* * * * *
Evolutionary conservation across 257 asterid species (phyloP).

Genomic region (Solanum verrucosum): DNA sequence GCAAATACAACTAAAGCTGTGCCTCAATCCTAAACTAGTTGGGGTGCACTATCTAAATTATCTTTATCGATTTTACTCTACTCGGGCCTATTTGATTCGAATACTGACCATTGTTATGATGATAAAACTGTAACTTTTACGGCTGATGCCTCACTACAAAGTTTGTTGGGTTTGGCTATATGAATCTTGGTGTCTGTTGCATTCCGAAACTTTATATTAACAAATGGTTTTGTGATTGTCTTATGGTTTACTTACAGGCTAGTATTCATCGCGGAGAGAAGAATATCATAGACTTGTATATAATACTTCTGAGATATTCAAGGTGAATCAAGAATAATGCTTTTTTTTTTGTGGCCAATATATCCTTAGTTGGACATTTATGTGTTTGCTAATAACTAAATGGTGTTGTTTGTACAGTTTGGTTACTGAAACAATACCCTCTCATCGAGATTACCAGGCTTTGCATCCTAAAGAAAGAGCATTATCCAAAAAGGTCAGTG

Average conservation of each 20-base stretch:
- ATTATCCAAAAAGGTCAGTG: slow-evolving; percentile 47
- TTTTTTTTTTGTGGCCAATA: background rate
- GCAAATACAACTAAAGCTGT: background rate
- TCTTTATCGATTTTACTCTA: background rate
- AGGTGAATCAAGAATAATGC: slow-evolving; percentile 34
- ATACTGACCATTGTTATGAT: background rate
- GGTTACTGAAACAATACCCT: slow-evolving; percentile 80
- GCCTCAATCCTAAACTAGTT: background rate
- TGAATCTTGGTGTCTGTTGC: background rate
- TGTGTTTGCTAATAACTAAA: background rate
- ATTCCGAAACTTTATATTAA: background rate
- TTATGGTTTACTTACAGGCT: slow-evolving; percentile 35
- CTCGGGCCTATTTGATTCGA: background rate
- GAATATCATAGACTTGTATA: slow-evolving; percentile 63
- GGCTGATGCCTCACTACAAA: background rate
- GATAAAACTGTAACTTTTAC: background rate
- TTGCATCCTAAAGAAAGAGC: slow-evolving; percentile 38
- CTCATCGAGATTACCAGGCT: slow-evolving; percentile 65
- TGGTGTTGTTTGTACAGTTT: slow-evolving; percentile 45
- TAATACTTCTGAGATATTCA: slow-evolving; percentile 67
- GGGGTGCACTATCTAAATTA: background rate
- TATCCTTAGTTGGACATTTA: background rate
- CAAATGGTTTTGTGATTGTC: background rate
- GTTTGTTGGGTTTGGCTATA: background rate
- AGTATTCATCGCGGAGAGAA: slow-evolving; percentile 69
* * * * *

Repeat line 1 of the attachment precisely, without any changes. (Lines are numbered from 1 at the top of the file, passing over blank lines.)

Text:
Evolutionary conservation across 257 asterid species (phyloP).